Bipartisan majority clears way for DADT repeal, 63 to 33

BIPARTISAN MAJORITY CLEARS WAY FOR DADT REPEAL, 63 TO 33…. Seventeen years ago, a bipartisan majority Congress thought it had struck a reasonable “compromise” on gays in the military — officials would stop asking those who volunteered for service, and so long as gays and lesbians agreed to stay in the closet, the country would allow them to put their lives on the line.

“Don’t Ask, Don’t Tell,” however, wasn’t much of a compromise. Courageous volunteers, trained and ready to serve, were investigated and driven out of the military. The process cost too much, undermined military readiness, and undercut our national security interests, even in a time of war.

The effort to right this wrong has been a long time coming. Just this year, the House and Senate have each voted repeatedly on efforts to repeal the existing policy. In each instance, the most recent coming just last week, Senate Republicans blocked an up-or-down vote.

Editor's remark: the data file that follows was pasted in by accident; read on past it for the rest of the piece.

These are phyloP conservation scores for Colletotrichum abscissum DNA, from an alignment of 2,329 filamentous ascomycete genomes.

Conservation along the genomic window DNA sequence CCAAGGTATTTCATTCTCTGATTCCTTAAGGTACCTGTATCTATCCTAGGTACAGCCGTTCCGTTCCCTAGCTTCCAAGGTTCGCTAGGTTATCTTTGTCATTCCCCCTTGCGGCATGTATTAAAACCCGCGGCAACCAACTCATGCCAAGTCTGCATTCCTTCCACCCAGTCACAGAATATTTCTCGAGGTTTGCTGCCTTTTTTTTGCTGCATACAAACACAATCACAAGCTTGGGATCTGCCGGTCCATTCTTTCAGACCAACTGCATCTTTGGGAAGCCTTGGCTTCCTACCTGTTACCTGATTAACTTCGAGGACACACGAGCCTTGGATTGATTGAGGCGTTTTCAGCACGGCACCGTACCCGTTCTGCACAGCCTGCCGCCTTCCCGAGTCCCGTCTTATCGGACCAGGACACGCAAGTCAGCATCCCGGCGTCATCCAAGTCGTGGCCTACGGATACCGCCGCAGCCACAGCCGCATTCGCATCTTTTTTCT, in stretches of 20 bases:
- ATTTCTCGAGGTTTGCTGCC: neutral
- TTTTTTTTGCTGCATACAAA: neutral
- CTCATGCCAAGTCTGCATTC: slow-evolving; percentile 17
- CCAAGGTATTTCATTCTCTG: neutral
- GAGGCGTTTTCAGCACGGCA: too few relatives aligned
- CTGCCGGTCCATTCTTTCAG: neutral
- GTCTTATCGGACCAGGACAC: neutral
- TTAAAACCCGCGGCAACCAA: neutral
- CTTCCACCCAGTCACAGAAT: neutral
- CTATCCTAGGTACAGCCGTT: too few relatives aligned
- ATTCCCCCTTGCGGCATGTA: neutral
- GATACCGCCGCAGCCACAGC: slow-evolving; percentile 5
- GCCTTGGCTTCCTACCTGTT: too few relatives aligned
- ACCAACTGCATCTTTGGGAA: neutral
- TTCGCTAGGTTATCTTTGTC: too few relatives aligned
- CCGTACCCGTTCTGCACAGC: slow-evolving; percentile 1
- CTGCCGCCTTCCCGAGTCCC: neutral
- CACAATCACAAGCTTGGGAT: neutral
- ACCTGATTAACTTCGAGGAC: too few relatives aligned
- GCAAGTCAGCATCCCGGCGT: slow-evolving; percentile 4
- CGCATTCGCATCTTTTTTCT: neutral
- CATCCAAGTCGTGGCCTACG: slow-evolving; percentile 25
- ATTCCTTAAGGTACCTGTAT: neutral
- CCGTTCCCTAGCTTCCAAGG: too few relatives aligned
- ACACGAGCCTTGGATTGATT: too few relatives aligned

This morning, that changed. Just three days after the House approved a standalone bill on DADT repeal, the Senate defeated a Republican filibuster of an identical bill. It wasn’t even close — 63 senators supported repeal, while 33 opposed it.

If my count is right, the Republicans who broke ranks and sided with Democrats were Brown (Mass.), Collins (Maine), Kirk (Ill.), Murkowski (Alaska), Snowe (Maine), and Voinovich (Ohio). In this Senate, on a hot-button issue, that’s pretty impressive. [Update: Here’s the roll call on this morning’s vote.]

It’s worth emphasizing that this morning’s vote wasn’t final passage; it was to overcome the Republican filibuster. The clock now starts on the final up-or-down vote on DADT repeal, which will probably be held tomorrow. Passage now appears to be a lock, and it’s not too early to celebrate.

I’ll have more on this once the bill clears the chamber, but this is a milestone moment for American civil rights and the drive towards equality.

When advocates of discrimination, division, and bigotry try and fail, America wins. When policymakers stand up for those who put their lives on the line for the rest of us, America wins. When a barrier that stands in the way of equality falls, America wins.

The arc of history is long, but I’m pleased to note that it’s still bending towards justice.